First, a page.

Diamond Life, released on the 16th July 1984, is not only a significant album in it's own right, it's a cultural touchstone and a near perfect representation of a particular moment in time. Sade not only brought a smooth and sophisticated air of genuine quality to a bombastic pop market in the mid-eighties they also brought to the fore a largely untapped genre. Sade's jazz influenced subtle soul mix gave rise to sophisti-pop, a title befitting it's time but a little light for what Sade actually delivered. With Diamond Life Sade launched a look, a lifestyle choice and with it the soundtrack to every well-to-do, or wannabe dinner party in the land. If Smooth Operator wasn't playing at a drinks party, a soirée or on the Blaupunkt cassette player in your Porsche as you drove into The City then quite frankly what were you thinking? 


When big hair and even bigger shoulder pads were beginning to define Thatcher's hedonist decade of extravagance and polarization Sade Adu arrived with restraint and style. The smoldering horns and laid back percussion of Sade's first single Your Love Is King served as a fantastic introduction to the singer and her band when it was released five months ahead of the album in February of 1984. The self-penned debut single peaked at number six on the UK chart that, at the time, was headed up by Lionel Ritchie's saccharine sweet Hello.(To give it some context, the same chart also contained entries from Alexei Sayle, Tracy Ullman, Captain Sensible and Slade)

Sade really got into their groove with their second single, When Am I Going To Make A Living. The super smooth soul with unobtrusive beats was a brilliant platform for Adu's silky and alluring vocals. While the likes of Cyndi Lauper, Madonna and even Nena were taking a more direct and flamboyant route, Sade arrived with a flair for fashion and the looks of a supermodel model.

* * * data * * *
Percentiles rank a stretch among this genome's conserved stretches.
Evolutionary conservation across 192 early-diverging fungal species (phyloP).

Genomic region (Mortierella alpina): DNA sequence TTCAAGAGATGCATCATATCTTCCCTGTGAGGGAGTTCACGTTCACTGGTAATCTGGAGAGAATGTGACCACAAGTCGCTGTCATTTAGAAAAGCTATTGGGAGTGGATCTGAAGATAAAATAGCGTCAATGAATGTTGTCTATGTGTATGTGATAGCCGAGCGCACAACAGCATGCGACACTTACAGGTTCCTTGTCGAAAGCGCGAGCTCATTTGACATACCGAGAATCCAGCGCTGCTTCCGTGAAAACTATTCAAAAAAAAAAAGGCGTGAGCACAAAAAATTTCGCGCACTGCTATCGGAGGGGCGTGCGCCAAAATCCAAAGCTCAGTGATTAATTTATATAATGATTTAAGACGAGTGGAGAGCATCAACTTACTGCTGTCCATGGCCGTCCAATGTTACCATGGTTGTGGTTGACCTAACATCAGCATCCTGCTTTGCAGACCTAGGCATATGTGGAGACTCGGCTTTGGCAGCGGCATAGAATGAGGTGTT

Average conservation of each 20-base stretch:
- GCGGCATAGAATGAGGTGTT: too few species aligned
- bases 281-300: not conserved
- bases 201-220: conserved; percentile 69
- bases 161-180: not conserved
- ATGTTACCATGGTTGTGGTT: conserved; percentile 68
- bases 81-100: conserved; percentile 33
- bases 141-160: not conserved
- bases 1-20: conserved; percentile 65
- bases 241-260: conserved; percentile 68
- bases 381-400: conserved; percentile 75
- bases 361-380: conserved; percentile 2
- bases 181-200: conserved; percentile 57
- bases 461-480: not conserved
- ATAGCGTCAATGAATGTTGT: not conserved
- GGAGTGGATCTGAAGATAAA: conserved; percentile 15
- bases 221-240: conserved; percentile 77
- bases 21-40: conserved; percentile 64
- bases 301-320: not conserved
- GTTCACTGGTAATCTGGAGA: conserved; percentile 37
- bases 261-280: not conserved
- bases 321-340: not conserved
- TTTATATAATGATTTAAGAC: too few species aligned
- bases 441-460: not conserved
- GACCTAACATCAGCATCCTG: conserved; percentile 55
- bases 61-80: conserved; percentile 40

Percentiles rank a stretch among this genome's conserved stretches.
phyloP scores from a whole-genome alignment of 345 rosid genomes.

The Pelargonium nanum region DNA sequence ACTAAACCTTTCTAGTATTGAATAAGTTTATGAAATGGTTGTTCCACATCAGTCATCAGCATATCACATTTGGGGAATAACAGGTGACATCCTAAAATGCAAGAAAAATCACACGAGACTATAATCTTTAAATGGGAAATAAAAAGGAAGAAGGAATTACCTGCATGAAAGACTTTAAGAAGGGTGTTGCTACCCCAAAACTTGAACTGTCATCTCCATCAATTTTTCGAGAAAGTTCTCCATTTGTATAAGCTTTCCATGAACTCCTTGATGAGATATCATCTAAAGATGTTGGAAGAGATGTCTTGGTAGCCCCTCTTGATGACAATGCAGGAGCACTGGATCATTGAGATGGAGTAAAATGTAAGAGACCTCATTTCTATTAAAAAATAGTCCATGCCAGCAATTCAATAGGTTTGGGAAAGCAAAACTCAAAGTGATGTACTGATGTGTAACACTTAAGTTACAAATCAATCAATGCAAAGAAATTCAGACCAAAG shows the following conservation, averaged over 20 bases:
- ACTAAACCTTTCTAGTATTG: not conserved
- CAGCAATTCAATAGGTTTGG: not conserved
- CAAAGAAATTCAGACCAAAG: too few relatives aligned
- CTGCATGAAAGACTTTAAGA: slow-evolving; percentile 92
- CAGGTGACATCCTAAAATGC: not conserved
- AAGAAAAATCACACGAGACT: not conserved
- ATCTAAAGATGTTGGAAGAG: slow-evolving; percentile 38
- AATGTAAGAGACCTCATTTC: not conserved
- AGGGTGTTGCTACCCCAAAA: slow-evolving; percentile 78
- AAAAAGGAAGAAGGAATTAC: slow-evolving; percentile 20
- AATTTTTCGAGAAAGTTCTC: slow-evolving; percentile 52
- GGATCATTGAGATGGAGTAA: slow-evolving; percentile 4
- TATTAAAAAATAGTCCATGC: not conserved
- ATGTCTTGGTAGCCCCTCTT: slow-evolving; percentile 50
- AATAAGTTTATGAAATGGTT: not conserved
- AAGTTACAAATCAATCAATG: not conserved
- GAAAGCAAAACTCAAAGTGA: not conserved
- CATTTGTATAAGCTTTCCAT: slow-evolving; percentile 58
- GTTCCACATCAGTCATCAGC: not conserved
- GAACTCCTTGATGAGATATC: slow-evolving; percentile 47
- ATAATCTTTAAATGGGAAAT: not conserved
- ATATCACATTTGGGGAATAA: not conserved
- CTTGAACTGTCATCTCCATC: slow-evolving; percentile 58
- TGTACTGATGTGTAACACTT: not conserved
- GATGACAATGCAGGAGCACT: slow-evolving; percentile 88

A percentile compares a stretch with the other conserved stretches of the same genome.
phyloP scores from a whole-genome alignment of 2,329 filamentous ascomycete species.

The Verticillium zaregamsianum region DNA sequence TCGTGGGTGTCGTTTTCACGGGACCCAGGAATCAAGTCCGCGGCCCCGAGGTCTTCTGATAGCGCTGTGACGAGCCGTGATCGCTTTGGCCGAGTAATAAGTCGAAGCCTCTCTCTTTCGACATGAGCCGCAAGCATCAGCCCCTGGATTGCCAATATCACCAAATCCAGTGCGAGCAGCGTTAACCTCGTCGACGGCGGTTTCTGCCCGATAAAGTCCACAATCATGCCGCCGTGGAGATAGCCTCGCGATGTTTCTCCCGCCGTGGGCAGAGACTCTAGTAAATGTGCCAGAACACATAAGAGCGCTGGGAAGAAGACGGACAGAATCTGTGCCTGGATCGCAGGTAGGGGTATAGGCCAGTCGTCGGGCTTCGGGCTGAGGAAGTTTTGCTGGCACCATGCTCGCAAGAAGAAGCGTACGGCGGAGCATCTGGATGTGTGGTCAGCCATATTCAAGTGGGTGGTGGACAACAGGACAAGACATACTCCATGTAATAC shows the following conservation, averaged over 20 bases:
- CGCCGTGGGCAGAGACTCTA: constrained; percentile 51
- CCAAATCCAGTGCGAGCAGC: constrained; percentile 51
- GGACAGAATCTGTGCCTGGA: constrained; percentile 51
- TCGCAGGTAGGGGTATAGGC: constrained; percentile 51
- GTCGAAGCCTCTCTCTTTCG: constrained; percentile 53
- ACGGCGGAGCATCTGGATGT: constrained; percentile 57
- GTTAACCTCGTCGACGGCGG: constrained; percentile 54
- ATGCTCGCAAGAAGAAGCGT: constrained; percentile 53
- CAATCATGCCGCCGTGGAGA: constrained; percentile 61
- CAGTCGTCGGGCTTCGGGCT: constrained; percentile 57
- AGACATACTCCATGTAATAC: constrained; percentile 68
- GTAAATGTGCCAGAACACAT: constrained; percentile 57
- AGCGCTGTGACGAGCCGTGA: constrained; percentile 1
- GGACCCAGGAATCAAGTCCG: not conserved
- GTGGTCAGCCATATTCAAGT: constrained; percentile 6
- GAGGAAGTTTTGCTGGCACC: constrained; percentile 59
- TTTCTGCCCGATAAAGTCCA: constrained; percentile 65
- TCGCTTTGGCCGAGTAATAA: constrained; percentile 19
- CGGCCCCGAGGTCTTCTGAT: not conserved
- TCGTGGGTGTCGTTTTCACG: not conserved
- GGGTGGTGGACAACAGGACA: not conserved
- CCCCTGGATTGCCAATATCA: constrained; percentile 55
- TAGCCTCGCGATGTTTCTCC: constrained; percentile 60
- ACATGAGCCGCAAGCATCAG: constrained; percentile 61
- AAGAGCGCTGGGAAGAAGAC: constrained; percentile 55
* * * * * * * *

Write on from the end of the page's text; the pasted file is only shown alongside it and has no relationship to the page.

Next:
The album's opening track, and certainly one of it's defining moments, Smooth Operator, was released in September of 1984 as the third single. The combination of Sade Adu's sultry voice paired with the sax and sparse keyboards is a match made in heaven. If this wasn't resting poised on your Technics deck as you returned from Zhivago's or Madisons with your latest one night stand in tow then you'd missed a trick.

Whilst the flamboyant and grandiose were de rigueur, Sade were reserved and paired back, channeling Billie Holiday over Billy Connolly and making a sound that was both a product of it's time but out of sync with all around it. Sade Adu was the torch-singer in a smoky, dimly lit Jazz club, not the over the top, in your face, day-glo disco infused Pop of the masses. 

Sade and her band were pretty much ploughing their own furrow back in 1984. The jazzy inflections, polished arrangements and more considered approach set them apart from many of their contemporaries at the time. The subtleties in the mixes and the overall production on Diamond Life set a benchmark that has rarely been matched on a debut album. Diamond Life deservedly landed Sade Album Of The Year at the BRIT Awards in 1985 and it remained the best selling debut album by a female artist for 24 years.